People 2010 initiative by using it as both a planning and evaluation
tool for programs and services. The AoA is targeting its efforts
to address health disparities in three areas: diabetes (Focus
Area 5), cardiovascular disease (Focus Area 12), and adult immunization
(Focus Area 14). Recently, the AoA awarded approximately $ 1 million
for one year, for demonstration grants to four community coalitions
– one each for the African American, Asian American, American
Indian and Alaska Native, and the Hispanic American communities
-- that serve older members of racial and ethnic minority populations.
The awards are part of the DHHS initiative, “Racial and
Ethnic Approaches to Community Health 2010” (REACH 2010).
The AoA is collaborating with the Centers for Disease Control
in this effort.
We encourage you to participate in Healthy People 2010 by selecting
one or more Healthy People 2010 objectives to guide your planning
and evaluation efforts. You can partner with public and private
sector organizations to coordinate activities and maximize resources.
You can also collaborate with state and local health departments,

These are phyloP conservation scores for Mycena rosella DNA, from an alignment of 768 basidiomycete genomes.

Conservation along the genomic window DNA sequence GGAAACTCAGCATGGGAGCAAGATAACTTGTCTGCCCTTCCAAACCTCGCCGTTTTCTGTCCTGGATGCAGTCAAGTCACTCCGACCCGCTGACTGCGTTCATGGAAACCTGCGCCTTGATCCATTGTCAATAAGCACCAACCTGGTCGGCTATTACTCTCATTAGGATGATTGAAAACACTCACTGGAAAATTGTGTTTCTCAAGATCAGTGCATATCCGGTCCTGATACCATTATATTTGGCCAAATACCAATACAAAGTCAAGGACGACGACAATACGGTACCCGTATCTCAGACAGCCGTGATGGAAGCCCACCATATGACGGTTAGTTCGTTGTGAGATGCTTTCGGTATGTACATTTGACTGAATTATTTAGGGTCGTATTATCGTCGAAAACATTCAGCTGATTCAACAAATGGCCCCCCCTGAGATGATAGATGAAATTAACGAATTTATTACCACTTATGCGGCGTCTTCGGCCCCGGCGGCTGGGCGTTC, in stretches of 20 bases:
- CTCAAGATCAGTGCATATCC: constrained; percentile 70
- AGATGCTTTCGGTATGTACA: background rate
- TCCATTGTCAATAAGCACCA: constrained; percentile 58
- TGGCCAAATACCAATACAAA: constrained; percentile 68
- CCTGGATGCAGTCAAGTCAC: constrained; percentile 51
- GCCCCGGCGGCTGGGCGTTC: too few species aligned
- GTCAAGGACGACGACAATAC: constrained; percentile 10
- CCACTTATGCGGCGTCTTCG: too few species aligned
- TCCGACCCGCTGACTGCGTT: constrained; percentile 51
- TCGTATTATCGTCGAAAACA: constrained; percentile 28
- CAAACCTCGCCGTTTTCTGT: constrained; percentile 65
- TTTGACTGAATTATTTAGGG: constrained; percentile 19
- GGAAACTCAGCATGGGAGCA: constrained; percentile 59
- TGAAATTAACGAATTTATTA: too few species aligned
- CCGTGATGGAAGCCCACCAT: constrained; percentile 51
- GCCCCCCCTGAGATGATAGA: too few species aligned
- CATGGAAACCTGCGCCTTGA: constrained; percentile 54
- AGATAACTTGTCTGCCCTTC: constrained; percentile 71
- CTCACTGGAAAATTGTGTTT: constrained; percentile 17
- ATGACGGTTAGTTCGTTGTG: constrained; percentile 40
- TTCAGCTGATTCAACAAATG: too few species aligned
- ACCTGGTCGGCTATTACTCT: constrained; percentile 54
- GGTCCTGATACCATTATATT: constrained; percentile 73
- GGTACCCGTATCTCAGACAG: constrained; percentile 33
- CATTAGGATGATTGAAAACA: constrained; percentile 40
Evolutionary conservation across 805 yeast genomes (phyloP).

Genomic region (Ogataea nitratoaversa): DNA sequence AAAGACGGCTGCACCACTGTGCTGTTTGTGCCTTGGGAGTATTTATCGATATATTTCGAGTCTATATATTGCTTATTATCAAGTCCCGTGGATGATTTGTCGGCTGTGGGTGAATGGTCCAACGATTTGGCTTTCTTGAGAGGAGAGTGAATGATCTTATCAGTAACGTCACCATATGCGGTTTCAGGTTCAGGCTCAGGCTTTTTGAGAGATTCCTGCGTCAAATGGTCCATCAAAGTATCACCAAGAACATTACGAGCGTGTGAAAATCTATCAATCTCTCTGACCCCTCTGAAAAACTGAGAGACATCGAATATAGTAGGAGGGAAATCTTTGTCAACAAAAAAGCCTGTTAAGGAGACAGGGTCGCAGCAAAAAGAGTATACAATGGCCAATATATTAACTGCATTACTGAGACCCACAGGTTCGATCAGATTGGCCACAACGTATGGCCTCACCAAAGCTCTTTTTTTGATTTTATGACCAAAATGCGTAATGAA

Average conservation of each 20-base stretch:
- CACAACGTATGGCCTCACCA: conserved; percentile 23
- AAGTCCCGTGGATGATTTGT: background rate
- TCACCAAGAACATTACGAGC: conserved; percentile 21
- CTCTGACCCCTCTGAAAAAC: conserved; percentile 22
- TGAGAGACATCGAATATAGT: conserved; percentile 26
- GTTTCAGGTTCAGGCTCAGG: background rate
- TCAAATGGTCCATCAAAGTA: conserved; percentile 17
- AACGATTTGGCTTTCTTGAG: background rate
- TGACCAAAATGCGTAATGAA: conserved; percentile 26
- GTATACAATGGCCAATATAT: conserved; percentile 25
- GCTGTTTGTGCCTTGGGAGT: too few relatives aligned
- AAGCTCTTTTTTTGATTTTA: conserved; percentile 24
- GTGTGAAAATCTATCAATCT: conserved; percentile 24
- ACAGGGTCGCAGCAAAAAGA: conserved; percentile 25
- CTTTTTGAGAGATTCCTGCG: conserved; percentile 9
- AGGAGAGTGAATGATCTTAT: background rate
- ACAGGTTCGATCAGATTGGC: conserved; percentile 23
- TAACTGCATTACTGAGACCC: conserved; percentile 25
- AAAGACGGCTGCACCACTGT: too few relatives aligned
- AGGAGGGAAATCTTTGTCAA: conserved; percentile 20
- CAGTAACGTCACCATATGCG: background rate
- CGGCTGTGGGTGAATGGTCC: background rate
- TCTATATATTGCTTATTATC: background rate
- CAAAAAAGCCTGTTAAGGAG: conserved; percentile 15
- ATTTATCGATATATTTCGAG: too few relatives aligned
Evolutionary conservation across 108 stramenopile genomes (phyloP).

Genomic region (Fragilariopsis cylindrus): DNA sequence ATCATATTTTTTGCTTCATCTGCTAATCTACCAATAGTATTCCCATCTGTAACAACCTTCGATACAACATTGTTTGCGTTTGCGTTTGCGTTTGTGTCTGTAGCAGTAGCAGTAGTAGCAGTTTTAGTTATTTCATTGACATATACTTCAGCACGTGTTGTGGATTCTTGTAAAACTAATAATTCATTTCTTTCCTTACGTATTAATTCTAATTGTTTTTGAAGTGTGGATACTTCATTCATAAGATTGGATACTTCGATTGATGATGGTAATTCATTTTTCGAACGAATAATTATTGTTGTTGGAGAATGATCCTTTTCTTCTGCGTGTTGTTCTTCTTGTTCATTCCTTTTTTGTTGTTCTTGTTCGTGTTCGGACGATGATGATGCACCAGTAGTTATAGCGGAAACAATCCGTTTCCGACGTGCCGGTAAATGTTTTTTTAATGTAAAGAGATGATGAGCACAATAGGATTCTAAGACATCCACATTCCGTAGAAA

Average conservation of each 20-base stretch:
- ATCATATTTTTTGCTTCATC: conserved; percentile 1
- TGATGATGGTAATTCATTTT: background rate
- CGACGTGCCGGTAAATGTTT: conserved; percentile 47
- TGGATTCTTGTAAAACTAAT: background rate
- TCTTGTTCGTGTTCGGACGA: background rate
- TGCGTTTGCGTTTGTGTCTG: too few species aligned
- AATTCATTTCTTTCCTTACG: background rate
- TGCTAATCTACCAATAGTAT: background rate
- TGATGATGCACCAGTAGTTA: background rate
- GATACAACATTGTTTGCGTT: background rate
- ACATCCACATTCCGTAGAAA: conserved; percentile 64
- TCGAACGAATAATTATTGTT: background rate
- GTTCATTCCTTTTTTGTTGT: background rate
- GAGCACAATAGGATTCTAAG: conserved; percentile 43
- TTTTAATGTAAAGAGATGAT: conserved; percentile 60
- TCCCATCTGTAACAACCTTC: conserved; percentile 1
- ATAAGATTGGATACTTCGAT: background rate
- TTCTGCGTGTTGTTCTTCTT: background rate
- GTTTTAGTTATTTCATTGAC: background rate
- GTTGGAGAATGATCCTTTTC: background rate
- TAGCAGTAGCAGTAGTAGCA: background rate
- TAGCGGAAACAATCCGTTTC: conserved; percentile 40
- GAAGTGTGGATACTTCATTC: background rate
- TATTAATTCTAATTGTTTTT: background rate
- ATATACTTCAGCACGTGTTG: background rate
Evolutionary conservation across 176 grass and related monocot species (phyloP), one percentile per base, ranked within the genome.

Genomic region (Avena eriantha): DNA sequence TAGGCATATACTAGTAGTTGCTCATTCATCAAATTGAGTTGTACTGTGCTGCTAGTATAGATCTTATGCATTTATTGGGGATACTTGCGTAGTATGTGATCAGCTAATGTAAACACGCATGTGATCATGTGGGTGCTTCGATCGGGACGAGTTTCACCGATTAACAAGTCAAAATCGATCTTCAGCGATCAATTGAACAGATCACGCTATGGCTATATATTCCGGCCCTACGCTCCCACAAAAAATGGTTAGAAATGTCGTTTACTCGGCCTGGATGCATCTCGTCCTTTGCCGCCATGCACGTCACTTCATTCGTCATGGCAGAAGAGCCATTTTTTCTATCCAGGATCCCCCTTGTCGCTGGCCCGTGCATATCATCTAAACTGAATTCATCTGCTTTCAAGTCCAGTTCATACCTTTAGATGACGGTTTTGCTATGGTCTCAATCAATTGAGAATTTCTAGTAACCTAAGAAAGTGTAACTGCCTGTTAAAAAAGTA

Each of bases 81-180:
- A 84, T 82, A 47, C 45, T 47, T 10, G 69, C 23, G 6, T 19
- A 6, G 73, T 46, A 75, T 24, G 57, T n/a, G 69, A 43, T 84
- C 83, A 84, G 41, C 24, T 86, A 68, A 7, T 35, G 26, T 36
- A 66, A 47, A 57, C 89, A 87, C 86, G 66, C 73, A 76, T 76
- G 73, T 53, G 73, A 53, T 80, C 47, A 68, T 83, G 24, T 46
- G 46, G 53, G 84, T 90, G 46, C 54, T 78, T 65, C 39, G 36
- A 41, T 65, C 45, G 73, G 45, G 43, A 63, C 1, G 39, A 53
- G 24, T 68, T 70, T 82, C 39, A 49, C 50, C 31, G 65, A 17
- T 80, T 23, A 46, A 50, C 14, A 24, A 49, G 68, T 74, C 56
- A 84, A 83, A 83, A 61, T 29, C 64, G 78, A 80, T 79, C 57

many of whom have developed state plans based upon the Healthy
People 2010 template.
Healthy People 2010: Understanding and Improving Health is the
first component of the Healthy People 2010 series. The second
component, Healthy People 2010: Objectives for Improving Health,
contains detailed descriptions of the 467 objectives. Tracking
Healthy People 2010, the third document in the series, provides
a comprehensive review of the statistical measures that will be
used to evaluate progress. All three parts are contained in two
volumes of more than 1,200 pages. The full text of Healthy People
is available on the Healthy People web site at:
Healthy People 2010 has a search feature, which allows you to
identify the 67 objectives that address health issues and health
disparities of older Americans.
To order documents and obtain additional information call the
Healthy People Information Line at 1-800-367-4725.
Evidence-Based Information on Health Disparities
A number of recent studies provide evidence-based substantiation
of the health disparities which place minority populations at
For example, facts, analysis and explanation of health policy
issues including ethnic minority health issues are offered by
the Henry J. Kaiser Family Foundation Health Policy Program. The
foundation’s site is located at http://www.kff.org. Three
recent studies published by the Henry J. Kaiser Family Foundation
analyze health disparities that dramatically impact upon the quality
of life of racial, ethnic and immigrant groups.
1. Key Facts: Racial and Ethnic Differences
in Medical Care
A chartbook provides data on racial and ethnic disparities
in health; including health coverage; access to preventive
primary care; and the use of medical care for specific conditions